Last updated at: (Beijing Time) Saturday, March 13, 2004

Counsellors discussing national affairs

The Chinese People's Political Consultative Conference (CPPCC), the country's top advisory body, concluded its annual session in Beijing on Friday. The following are excerpts from speeches by CPPCC members on current issues.


The Chinese People's Political Consultative Conference (CPPCC), the country's top advisory body, concluded its annual session in Beijing on Friday. The following are excerpts from speeches by CPPCC members on current issues.

Sharing R&D

Luan Enjie: Scientific and technological resources should be shared to play a maximum role.

Due to separated management of research and development (R&D), duplicated construction projects prevail and resources could not be taken a full use, despite insufficient input into R&D.

Statistics show that in developed countries, utility rates of equipment could reach 170-200 per cent. In China, however, the rate was less than 25 per cent.

Many reasons are leading to dust gathering on China's R&D equipment.

A lack of co-ordination is the first reason. On one hand, different institutes vie for resources and set up projects for purchasing the same kind of equipment. On the other hand, due to insufficient funds, they fail to buy the whole set of supplementary spares. So equipment is less effective without input for maintenance.

And now there are no special regulations to require institutes having the country's resources to share their equipment and ensure those resources are put to their fullest use. So most institutes have no enthusiasm or sense of responsibility to share.

The government should add a plan of sharing R&D resources into the medium- and long-term plans of developing science and technology. A management system and a special department should be set up to co-ordinate these efforts.

Peking Opera loved

Sun Ping: Education of Peking Opera should be added into the school curriculums of students.

As the essence of Chinese traditional arts, Peking Opera contains many artistic elements, including literature, fine arts, music and dance.

Spreading and developing Peking Opera among the public, especially among teenagers, is helpful to the drive of cultural modernization and the development of Chinese traditional culture. And teenagers will also benefit from such education.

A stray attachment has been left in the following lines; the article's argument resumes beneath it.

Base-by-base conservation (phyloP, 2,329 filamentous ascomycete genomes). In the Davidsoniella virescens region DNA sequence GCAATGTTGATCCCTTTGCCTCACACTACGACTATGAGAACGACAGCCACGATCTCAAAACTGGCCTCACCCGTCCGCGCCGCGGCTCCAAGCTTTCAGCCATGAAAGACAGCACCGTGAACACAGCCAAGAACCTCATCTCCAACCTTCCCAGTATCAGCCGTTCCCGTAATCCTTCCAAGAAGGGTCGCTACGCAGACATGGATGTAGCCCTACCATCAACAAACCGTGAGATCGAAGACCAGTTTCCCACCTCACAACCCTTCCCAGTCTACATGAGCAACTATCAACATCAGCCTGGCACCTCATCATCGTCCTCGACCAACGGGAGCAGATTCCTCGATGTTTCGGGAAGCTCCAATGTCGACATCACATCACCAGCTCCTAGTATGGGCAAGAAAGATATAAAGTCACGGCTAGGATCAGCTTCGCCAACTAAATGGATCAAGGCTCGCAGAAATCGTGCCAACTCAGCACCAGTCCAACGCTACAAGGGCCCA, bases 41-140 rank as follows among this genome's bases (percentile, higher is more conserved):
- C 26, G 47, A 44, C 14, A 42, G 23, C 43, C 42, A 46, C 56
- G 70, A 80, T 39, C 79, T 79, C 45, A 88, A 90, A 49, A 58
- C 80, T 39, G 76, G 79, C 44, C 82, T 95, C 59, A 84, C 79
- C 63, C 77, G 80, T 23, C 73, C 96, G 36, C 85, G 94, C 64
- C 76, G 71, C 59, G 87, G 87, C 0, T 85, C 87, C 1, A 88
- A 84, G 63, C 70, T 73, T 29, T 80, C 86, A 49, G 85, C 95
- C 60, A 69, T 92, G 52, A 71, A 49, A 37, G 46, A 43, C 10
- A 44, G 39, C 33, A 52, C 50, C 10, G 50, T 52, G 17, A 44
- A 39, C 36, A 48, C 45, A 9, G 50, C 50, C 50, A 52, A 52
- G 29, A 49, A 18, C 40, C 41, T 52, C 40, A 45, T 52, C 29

Basic education of Peking Opera is an all-around vivid education, as well as artistic cultivation for teenagers.

Through this kind of basic education, many Peking Opera artists and theatre goers can be cultivated, thus revitalizing this ancient art. With the globalization of the economy, China's market is being flooded with Western popular arts. Chinese traditional arts, like Peking Opera, are suffering. So setting Peking Opera as a curriculum is an orderly and gradual way to develop it.

Further tax reform

Wang Changde: The tax-for-fee reform being carried out in China's rural areas has eased the burdens on rural residents remarkably in recent years. However, there are still problems to tackle after the reform went through pilot projects in some provinces.

One of the most noticeable problems is that the new standard of collecting taxes is not reasonable enough, causing unequal tax loads for farmers.

After the reform, the fees and taxes related with rural education, special products and slaughtering animals are being written off or cut down. Agricultural taxes are collected according to the area of land and the average output of the land.

As a result, farmers, especially those growing grains and other agricultural produce, are seeing increased taxes.

Farmers whose major income sources are salaries in township enterprises or urban areas can have significant decreases in taxes and fees, though they enjoy the same benefits from infrastructure, education, medical services and governmental services sponsored with taxes.

On the one hand, it will encourage excessive labourers to take non-agricultural jobs in rural areas or even seek employment in cities.

On the other hand, this situation could raise the production cost of grain, which will probably make farmers give up growing those crops, hence worsening the competitiveness of the nation's agricultural produce in the international market or even the grain security of the nation.

The new tax collection standards have also produced obvious regional disparity: areas focusing on agricultural production, like in Northwest and Central China, are seeing a larger rise in agricultural taxes than areas focusing on non-agricultural sectors.

Current reform plans, which have raised the rates of agricultural taxes, are only temporary measures rather than a fundamental cure to rural problems.

In the long run, a tax system giving different treatment to rural and urban residents should be eliminated. Taxes that should not be handed in by rural residents should be lowered or cancelled altogether. The Chinese Government has announced plans to rescind agricultural tax in five years.

For now, the Chinese Government should try to offer more fiscal support to less developed areas to balance the regional disparity.

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